Sceats, Amelia G. (2016) Rationality and reality: perspectives of mental illness in Tudor England, 1485- 1603. Masters thesis, University of Huddersfield.

This thesis addresses a leading question that has been significantly overlooked in current early modern historiography: what were Tudor perspectives of mental illness? In order to answer this query it explores three sub-questions. First, what were Tudor theories with regards to psychological disorders? This incorporates religion, the rise and popularity of scientific medicine, attitudes towards gender differences, as well as Tudor thought on the vulnerabilities of old age. Second, what treatments and care were available for the mentally ill? This explores the variety of remedies delivered to patients and who was perceived as being responsible for their care. And finally, how did the Tudor populous react towards those with psychological difficulties? This addresses the collective mindset of ordinary Tudor citizens by looking at charitable giving, the poor law and intervention from local authorities, as well as psychological illness within popular entertainment. The notion of Tudor views of the physical and spiritual world has been emphasised throughout the course of the study. For instance, it was perfectly rational to believe in spirits, therefore explanations for mental illness which incorporated spirits were part of the Tudor reality.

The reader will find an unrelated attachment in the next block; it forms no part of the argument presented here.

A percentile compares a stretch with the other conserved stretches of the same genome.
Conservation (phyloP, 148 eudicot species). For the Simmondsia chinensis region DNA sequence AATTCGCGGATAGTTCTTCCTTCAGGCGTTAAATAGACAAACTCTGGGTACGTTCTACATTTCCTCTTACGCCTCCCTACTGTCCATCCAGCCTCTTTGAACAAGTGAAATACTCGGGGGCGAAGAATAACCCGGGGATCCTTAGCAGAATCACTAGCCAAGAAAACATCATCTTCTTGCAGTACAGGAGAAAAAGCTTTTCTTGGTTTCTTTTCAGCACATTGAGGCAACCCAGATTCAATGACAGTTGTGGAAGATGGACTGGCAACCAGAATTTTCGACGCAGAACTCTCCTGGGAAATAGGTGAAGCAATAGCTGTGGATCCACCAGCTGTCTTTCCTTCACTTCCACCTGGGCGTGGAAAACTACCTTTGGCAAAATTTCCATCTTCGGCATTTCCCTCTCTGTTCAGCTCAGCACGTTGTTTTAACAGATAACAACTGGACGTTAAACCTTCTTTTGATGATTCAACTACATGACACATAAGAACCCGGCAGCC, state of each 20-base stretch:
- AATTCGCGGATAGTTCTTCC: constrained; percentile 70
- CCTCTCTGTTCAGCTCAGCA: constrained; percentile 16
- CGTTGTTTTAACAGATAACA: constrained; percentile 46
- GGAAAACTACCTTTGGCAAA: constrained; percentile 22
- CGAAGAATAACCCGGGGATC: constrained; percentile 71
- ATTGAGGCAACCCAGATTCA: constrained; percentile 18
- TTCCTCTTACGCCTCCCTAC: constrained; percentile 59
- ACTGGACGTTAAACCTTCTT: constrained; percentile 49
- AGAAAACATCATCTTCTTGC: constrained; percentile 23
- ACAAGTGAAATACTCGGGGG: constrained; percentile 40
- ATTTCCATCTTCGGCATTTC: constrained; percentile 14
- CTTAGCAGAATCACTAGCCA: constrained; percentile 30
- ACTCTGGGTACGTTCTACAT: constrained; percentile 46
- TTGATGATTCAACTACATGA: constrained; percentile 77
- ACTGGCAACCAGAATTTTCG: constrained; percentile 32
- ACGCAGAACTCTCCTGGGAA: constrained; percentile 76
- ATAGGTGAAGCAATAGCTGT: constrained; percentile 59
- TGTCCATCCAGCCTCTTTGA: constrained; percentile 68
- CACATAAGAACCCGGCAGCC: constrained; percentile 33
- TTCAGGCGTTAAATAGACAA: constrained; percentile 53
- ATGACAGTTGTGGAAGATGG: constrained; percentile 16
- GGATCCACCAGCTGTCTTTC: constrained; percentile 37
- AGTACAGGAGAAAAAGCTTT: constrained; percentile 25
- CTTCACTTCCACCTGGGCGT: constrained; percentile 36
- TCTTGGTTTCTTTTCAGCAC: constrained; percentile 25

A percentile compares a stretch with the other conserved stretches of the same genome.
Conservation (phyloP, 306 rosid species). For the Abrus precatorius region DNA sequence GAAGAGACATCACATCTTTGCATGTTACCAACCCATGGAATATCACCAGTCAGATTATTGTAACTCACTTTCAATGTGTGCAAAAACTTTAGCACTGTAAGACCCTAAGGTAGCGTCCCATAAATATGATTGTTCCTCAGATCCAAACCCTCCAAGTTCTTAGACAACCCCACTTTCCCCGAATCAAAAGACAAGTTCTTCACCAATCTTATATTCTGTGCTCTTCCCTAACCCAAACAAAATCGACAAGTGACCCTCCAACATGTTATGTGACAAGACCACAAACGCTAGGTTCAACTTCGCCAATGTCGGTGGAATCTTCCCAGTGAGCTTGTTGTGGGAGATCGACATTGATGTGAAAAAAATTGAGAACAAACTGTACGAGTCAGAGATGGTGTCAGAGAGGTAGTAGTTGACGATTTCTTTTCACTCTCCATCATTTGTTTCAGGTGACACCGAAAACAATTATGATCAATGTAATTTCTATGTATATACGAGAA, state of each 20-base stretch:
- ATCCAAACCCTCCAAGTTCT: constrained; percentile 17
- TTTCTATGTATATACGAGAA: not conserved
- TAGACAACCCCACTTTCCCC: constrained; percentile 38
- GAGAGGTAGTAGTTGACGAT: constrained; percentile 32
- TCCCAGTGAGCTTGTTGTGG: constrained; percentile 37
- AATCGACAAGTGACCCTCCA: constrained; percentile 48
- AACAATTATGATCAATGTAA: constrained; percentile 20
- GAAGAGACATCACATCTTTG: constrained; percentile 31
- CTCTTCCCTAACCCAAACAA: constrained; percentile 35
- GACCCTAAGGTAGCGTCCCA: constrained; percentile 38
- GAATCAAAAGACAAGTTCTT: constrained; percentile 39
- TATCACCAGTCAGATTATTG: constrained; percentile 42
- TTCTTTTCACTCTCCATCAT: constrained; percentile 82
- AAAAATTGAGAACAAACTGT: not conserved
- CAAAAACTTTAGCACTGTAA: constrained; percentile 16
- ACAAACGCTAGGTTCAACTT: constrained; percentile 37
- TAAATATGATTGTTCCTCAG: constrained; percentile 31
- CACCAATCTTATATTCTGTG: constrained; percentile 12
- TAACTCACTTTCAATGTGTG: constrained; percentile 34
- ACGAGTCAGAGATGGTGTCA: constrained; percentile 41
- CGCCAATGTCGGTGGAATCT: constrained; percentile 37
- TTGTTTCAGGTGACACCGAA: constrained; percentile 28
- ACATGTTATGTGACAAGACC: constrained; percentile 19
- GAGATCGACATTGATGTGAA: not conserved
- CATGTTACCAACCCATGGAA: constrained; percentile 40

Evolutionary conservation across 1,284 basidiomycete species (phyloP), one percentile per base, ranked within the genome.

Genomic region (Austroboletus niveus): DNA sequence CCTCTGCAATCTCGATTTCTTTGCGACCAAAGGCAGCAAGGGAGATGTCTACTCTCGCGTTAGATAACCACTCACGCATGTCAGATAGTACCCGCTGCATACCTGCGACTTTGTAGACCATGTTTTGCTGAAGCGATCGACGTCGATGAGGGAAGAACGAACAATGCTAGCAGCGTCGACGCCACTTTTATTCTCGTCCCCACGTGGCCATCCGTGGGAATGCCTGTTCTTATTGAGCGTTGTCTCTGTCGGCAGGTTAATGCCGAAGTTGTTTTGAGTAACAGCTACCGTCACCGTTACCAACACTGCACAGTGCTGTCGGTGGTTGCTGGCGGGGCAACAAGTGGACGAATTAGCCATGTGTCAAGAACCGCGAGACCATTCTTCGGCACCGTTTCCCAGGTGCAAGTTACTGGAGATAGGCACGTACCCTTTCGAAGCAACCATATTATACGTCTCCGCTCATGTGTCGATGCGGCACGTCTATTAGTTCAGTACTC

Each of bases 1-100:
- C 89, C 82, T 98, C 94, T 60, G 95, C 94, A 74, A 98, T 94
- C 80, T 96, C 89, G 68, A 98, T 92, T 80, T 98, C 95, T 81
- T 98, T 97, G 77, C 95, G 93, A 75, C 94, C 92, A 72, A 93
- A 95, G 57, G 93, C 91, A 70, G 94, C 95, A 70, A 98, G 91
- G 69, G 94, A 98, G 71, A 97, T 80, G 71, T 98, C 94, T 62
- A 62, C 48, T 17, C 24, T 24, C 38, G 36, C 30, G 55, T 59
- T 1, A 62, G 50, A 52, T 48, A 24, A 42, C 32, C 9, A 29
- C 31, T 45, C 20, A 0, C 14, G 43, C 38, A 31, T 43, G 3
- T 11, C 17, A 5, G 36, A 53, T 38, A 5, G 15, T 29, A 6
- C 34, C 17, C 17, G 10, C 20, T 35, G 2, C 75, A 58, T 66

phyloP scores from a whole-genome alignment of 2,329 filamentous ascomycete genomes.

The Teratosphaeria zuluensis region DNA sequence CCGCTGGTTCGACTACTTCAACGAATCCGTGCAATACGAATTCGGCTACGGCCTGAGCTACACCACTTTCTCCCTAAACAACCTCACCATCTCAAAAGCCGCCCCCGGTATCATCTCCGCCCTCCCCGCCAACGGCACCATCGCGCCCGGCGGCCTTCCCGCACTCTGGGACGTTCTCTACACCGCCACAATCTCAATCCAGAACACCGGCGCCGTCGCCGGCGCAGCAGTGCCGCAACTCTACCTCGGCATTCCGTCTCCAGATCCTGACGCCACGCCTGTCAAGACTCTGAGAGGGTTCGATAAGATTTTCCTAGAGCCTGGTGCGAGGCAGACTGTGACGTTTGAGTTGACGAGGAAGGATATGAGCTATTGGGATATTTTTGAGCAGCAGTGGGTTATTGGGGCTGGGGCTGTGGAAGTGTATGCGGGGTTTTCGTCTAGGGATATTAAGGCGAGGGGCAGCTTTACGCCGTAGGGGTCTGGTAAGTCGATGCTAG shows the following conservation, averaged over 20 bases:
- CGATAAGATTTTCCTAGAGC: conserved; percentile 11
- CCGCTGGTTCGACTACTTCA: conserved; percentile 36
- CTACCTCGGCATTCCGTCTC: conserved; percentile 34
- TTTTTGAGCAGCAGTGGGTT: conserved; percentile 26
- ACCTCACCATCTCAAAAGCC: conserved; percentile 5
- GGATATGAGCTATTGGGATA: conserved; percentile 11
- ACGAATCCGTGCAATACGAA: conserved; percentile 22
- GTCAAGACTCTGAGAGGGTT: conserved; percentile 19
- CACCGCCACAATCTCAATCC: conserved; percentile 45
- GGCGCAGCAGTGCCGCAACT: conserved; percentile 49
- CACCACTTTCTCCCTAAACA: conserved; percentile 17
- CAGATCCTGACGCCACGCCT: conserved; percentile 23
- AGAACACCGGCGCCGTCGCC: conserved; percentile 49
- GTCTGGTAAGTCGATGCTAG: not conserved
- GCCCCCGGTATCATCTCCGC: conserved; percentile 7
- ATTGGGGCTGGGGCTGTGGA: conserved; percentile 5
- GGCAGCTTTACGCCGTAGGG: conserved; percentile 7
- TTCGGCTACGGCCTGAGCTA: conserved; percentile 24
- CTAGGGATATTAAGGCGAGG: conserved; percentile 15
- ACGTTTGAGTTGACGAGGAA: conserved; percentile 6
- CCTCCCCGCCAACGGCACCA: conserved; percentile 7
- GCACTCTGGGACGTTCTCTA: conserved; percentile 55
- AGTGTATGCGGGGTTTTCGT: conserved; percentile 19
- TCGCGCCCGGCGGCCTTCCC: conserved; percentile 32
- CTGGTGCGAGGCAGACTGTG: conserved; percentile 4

This project has found that the sixteenth century populous largely accepted those who suffered from mental ailments, as well as their burden of care. Similarly, it is clear that there was an awareness of many different forms of mental illness at the time, rather than solely melancholy; which current historiographical study has greatly focused upon. One of the study’s leading conclusions is how explanations of mental illness depended on social status, age, gender and the type of illness. Whereas treatments revolved largely around the social status of the individual and what they could afford; patient gender mattered very little in practice. Thus, the thesis emphasises that theory did not always reflect reality, which was also reflected in popular entertainment. On stage, madness was often exaggerated, yet it represented the true concerns of the audience and many of mental ailments with which they were familiar. These conclusions highlight how the subject of Tudor madness is deserving of further attention, and illustrate that the topic is yet to be thoroughly explored.

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